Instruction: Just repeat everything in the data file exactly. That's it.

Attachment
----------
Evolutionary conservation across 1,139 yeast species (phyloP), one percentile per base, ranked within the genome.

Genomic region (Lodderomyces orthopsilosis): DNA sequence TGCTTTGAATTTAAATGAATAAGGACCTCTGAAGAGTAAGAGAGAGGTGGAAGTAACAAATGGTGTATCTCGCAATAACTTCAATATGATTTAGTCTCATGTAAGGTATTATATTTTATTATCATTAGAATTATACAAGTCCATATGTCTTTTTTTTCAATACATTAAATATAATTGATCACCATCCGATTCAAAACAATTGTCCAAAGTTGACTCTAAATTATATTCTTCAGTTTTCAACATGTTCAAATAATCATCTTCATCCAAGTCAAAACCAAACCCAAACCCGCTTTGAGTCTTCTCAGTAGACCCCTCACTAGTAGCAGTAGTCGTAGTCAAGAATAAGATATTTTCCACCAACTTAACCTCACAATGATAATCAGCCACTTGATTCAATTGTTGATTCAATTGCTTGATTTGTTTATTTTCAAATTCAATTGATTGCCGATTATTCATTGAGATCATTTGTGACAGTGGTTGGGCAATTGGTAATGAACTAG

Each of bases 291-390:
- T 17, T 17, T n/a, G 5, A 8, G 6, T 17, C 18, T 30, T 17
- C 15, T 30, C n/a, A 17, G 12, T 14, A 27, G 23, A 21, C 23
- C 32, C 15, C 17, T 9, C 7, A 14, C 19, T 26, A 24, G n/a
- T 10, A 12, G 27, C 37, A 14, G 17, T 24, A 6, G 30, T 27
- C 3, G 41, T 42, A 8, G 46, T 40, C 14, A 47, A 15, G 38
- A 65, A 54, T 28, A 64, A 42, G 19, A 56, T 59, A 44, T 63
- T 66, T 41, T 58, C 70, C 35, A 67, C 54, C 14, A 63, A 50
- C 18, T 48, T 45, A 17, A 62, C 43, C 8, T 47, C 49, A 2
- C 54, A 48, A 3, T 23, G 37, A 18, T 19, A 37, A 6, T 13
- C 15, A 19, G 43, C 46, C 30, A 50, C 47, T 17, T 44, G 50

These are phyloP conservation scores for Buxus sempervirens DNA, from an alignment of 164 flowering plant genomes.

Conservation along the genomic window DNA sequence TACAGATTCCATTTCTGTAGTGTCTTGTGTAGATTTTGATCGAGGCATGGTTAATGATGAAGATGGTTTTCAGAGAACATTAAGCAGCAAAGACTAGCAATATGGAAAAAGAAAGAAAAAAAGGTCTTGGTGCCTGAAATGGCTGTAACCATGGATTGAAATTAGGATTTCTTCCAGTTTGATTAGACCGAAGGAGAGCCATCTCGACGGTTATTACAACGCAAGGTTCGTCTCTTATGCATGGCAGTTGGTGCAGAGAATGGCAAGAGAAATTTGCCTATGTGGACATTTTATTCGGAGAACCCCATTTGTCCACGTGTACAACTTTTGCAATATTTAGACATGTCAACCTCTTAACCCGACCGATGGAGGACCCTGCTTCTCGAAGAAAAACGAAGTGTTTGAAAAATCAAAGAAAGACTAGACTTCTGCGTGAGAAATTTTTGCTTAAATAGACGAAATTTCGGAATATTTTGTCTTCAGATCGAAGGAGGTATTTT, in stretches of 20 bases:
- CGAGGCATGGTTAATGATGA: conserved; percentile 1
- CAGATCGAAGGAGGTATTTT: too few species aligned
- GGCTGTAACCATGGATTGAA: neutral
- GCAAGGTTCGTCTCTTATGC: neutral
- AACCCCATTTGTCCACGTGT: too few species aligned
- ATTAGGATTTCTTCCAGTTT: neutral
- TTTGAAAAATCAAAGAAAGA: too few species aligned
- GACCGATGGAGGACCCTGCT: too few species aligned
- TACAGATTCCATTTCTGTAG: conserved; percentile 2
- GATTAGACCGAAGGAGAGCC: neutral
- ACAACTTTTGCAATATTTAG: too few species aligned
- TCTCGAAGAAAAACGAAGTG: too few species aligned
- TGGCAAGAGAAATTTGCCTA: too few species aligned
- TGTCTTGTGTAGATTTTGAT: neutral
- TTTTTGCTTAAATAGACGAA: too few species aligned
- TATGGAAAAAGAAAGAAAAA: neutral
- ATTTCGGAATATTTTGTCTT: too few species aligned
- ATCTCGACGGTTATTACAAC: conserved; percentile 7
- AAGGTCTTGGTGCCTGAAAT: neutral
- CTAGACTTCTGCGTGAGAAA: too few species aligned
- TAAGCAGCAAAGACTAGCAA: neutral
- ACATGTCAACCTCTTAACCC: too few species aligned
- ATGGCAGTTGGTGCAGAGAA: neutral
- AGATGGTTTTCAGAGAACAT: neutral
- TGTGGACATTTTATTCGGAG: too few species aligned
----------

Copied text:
Evolutionary conservation across 1,139 yeast species (phyloP), one percentile per base, ranked within the genome.

Genomic region (Lodderomyces orthopsilosis): DNA sequence TGCTTTGAATTTAAATGAATAAGGACCTCTGAAGAGTAAGAGAGAGGTGGAAGTAACAAATGGTGTATCTCGCAATAACTTCAATATGATTTAGTCTCATGTAAGGTATTATATTTTATTATCATTAGAATTATACAAGTCCATATGTCTTTTTTTTCAATACATTAAATATAATTGATCACCATCCGATTCAAAACAATTGTCCAAAGTTGACTCTAAATTATATTCTTCAGTTTTCAACATGTTCAAATAATCATCTTCATCCAAGTCAAAACCAAACCCAAACCCGCTTTGAGTCTTCTCAGTAGACCCCTCACTAGTAGCAGTAGTCGTAGTCAAGAATAAGATATTTTCCACCAACTTAACCTCACAATGATAATCAGCCACTTGATTCAATTGTTGATTCAATTGCTTGATTTGTTTATTTTCAAATTCAATTGATTGCCGATTATTCATTGAGATCATTTGTGACAGTGGTTGGGCAATTGGTAATGAACTAG

Each of bases 291-390:
- T 17, T 17, T n/a, G 5, A 8, G 6, T 17, C 18, T 30, T 17
- C 15, T 30, C n/a, A 17, G 12, T 14, A 27, G 23, A 21, C 23
- C 32, C 15, C 17, T 9, C 7, A 14, C 19, T 26, A 24, G n/a
- T 10, A 12, G 27, C 37, A 14, G 17, T 24, A 6, G 30, T 27
- C 3, G 41, T 42, A 8, G 46, T 40, C 14, A 47, A 15, G 38
- A 65, A 54, T 28, A 64, A 42, G 19, A 56, T 59, A 44, T 63
- T 66, T 41, T 58, C 70, C 35, A 67, C 54, C 14, A 63, A 50
- C 18, T 48, T 45, A 17, A 62, C 43, C 8, T 47, C 49, A 2
- C 54, A 48, A 3, T 23, G 37, A 18, T 19, A 37, A 6, T 13
- C 15, A 19, G 43, C 46, C 30, A 50, C 47, T 17, T 44, G 50

These are phyloP conservation scores for Buxus sempervirens DNA, from an alignment of 164 flowering plant genomes.

Conservation along the genomic window DNA sequence TACAGATTCCATTTCTGTAGTGTCTTGTGTAGATTTTGATCGAGGCATGGTTAATGATGAAGATGGTTTTCAGAGAACATTAAGCAGCAAAGACTAGCAATATGGAAAAAGAAAGAAAAAAAGGTCTTGGTGCCTGAAATGGCTGTAACCATGGATTGAAATTAGGATTTCTTCCAGTTTGATTAGACCGAAGGAGAGCCATCTCGACGGTTATTACAACGCAAGGTTCGTCTCTTATGCATGGCAGTTGGTGCAGAGAATGGCAAGAGAAATTTGCCTATGTGGACATTTTATTCGGAGAACCCCATTTGTCCACGTGTACAACTTTTGCAATATTTAGACATGTCAACCTCTTAACCCGACCGATGGAGGACCCTGCTTCTCGAAGAAAAACGAAGTGTTTGAAAAATCAAAGAAAGACTAGACTTCTGCGTGAGAAATTTTTGCTTAAATAGACGAAATTTCGGAATATTTTGTCTTCAGATCGAAGGAGGTATTTT, in stretches of 20 bases:
- CGAGGCATGGTTAATGATGA: conserved; percentile 1
- CAGATCGAAGGAGGTATTTT: too few species aligned
- GGCTGTAACCATGGATTGAA: neutral
- GCAAGGTTCGTCTCTTATGC: neutral
- AACCCCATTTGTCCACGTGT: too few species aligned
- ATTAGGATTTCTTCCAGTTT: neutral
- TTTGAAAAATCAAAGAAAGA: too few species aligned
- GACCGATGGAGGACCCTGCT: too few species aligned
- TACAGATTCCATTTCTGTAG: conserved; percentile 2
- GATTAGACCGAAGGAGAGCC: neutral
- ACAACTTTTGCAATATTTAG: too few species aligned
- TCTCGAAGAAAAACGAAGTG: too few species aligned
- TGGCAAGAGAAATTTGCCTA: too few species aligned
- TGTCTTGTGTAGATTTTGAT: neutral
- TTTTTGCTTAAATAGACGAA: too few species aligned
- TATGGAAAAAGAAAGAAAAA: neutral
- ATTTCGGAATATTTTGTCTT: too few species aligned
- ATCTCGACGGTTATTACAAC: conserved; percentile 7
- AAGGTCTTGGTGCCTGAAAT: neutral
- CTAGACTTCTGCGTGAGAAA: too few species aligned
- TAAGCAGCAAAGACTAGCAA: neutral
- ACATGTCAACCTCTTAACCC: too few species aligned
- ATGGCAGTTGGTGCAGAGAA: neutral
- AGATGGTTTTCAGAGAACAT: neutral
- TGTGGACATTTTATTCGGAG: too few species aligned